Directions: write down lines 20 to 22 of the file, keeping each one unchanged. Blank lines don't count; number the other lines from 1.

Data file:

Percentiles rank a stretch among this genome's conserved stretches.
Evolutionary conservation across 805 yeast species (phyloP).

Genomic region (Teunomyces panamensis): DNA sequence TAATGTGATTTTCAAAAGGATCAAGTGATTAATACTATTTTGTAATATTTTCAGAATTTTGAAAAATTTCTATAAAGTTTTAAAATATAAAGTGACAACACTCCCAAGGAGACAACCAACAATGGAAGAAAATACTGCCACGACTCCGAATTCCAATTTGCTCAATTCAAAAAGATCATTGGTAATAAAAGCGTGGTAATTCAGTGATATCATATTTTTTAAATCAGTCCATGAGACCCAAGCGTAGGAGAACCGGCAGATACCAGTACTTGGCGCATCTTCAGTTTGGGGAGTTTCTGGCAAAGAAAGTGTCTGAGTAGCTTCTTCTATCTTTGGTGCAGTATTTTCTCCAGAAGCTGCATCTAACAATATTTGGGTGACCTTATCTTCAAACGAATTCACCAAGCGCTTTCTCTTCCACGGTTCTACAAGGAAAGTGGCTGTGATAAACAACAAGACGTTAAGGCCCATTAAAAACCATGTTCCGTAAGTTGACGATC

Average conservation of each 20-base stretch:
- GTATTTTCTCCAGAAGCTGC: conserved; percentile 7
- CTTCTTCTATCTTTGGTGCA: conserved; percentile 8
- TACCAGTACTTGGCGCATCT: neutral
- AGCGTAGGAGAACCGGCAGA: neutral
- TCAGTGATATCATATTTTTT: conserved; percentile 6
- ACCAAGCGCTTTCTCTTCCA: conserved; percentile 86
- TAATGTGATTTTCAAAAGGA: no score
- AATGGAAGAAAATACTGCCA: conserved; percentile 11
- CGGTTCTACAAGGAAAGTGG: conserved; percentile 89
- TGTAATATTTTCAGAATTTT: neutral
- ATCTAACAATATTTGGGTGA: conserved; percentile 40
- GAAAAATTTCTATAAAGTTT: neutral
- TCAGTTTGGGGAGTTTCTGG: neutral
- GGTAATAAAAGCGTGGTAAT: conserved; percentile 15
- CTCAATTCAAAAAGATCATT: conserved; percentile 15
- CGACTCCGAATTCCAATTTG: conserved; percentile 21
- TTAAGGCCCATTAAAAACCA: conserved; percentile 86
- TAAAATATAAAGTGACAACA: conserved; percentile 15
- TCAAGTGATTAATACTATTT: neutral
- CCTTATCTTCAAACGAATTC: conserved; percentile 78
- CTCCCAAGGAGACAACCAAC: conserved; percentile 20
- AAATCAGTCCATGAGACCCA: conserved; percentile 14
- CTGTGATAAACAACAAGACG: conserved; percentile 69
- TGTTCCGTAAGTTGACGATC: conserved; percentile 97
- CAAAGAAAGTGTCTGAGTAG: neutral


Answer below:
- CGACTCCGAATTCCAATTTG: conserved; percentile 21
- TTAAGGCCCATTAAAAACCA: conserved; percentile 86
- TAAAATATAAAGTGACAACA: conserved; percentile 15